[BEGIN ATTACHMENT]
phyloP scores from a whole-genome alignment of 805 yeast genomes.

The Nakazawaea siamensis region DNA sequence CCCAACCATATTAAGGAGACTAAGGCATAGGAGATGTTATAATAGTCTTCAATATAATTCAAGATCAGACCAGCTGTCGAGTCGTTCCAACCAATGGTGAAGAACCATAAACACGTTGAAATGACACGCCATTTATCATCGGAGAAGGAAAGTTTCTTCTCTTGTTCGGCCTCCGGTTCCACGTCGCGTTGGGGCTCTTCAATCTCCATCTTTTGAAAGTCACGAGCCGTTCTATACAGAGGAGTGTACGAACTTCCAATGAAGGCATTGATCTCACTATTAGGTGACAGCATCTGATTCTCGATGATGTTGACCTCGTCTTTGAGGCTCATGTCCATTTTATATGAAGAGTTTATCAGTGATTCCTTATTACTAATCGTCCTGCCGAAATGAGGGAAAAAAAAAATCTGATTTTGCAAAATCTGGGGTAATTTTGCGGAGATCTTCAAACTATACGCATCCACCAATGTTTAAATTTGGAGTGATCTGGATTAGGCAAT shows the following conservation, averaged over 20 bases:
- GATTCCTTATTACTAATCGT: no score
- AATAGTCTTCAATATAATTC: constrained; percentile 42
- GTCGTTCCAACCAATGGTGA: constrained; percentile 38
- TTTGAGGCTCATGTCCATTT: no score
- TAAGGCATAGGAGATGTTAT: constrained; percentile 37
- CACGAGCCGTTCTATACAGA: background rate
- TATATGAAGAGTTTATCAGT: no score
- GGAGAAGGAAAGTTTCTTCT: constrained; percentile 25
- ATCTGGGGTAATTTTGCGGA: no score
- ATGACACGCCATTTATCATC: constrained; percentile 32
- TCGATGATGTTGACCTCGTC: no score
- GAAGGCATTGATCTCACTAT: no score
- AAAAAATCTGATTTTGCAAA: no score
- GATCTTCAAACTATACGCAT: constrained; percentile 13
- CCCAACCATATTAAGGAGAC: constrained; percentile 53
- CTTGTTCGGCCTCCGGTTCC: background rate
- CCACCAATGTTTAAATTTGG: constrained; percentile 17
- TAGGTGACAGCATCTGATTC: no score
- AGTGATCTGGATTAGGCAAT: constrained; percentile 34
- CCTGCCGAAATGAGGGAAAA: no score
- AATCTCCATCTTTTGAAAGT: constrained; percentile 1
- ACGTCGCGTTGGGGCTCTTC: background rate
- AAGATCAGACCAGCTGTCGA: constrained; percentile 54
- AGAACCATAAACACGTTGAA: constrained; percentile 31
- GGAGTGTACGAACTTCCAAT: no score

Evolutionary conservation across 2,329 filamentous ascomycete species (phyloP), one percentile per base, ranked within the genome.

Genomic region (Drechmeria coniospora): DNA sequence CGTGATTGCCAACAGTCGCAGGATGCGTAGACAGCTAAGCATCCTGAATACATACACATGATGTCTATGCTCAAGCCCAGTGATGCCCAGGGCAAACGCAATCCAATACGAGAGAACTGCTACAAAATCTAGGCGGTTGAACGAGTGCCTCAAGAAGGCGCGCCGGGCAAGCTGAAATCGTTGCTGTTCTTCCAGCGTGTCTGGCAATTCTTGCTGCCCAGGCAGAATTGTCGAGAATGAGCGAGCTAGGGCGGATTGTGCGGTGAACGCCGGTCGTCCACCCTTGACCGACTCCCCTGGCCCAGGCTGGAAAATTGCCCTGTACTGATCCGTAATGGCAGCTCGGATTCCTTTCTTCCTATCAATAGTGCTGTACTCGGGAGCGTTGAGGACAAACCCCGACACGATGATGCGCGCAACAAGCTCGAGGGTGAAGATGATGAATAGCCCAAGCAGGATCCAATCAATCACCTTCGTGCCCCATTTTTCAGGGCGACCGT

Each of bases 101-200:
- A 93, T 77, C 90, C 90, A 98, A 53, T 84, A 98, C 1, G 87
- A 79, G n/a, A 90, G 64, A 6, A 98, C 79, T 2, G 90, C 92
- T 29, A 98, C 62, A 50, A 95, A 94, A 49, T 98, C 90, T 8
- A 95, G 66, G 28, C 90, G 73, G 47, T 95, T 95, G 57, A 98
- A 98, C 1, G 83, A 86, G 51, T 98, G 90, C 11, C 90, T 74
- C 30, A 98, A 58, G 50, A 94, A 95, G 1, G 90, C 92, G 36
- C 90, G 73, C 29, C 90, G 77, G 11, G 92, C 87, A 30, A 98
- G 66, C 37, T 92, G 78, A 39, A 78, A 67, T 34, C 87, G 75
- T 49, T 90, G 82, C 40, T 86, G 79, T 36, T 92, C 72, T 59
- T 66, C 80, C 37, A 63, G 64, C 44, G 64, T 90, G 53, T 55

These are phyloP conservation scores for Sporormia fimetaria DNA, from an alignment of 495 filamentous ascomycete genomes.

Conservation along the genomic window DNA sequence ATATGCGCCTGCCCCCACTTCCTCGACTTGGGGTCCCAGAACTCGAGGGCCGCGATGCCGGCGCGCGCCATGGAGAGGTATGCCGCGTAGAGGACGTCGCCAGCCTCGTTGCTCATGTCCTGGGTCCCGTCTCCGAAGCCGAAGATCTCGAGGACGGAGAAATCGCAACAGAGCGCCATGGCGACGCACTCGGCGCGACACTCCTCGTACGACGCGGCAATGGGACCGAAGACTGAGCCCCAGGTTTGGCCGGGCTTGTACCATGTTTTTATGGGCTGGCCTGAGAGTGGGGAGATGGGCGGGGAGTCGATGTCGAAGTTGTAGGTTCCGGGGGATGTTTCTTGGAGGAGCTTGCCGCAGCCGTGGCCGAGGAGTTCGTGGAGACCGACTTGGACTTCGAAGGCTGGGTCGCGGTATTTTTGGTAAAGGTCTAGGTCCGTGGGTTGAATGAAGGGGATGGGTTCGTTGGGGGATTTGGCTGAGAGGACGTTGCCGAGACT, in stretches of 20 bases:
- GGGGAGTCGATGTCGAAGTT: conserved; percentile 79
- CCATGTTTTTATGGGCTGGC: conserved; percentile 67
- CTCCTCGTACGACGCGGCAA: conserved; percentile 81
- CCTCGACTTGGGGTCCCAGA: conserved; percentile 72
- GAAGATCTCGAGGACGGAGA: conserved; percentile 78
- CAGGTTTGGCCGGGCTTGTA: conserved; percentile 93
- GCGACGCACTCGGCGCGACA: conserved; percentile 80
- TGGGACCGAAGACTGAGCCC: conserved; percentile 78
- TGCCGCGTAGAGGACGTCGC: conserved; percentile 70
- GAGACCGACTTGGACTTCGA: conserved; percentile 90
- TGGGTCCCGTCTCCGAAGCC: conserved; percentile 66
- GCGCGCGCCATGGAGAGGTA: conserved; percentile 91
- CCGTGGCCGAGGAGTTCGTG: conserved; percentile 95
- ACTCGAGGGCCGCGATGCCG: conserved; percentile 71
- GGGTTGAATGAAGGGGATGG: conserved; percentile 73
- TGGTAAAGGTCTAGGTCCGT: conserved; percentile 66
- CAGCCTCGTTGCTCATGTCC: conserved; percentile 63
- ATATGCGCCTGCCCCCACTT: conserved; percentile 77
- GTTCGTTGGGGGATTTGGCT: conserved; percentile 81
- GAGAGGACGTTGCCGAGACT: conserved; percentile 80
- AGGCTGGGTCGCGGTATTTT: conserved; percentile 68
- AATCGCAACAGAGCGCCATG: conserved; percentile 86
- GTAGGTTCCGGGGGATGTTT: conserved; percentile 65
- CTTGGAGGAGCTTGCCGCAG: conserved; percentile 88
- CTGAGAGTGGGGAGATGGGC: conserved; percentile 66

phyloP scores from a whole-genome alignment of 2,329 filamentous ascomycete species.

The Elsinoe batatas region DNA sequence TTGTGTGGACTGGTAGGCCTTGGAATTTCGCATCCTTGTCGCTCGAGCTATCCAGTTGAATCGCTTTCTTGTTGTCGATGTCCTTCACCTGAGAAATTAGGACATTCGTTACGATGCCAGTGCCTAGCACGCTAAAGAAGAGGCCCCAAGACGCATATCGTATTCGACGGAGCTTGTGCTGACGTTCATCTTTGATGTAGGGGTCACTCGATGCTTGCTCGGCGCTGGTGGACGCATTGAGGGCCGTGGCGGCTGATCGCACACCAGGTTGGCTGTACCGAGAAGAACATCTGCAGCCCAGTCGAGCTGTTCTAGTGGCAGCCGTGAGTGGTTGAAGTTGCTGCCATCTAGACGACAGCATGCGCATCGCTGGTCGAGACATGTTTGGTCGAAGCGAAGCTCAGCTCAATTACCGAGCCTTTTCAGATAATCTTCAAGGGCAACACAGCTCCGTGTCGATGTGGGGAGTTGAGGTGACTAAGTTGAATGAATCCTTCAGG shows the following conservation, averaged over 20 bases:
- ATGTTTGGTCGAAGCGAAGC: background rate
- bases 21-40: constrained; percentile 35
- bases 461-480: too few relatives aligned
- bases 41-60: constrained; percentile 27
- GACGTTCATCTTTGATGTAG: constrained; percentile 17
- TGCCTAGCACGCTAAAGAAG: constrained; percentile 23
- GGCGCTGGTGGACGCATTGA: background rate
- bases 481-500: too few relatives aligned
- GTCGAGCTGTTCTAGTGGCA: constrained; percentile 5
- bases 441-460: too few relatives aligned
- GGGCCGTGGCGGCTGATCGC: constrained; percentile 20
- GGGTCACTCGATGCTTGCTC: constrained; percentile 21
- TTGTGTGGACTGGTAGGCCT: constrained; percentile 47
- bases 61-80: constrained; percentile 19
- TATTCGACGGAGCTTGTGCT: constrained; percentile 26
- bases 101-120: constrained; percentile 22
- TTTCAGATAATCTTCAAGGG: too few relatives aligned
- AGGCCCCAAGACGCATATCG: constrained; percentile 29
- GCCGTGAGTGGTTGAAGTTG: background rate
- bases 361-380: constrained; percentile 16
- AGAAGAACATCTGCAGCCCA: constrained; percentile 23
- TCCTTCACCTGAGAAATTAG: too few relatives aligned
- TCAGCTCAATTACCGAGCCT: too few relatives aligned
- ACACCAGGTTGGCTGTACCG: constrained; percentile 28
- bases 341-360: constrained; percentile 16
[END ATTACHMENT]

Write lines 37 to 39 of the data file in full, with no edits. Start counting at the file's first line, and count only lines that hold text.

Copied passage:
- C 90, G 73, C 29, C 90, G 77, G 11, G 92, C 87, A 30, A 98
- G 66, C 37, T 92, G 78, A 39, A 78, A 67, T 34, C 87, G 75
- T 49, T 90, G 82, C 40, T 86, G 79, T 36, T 92, C 72, T 59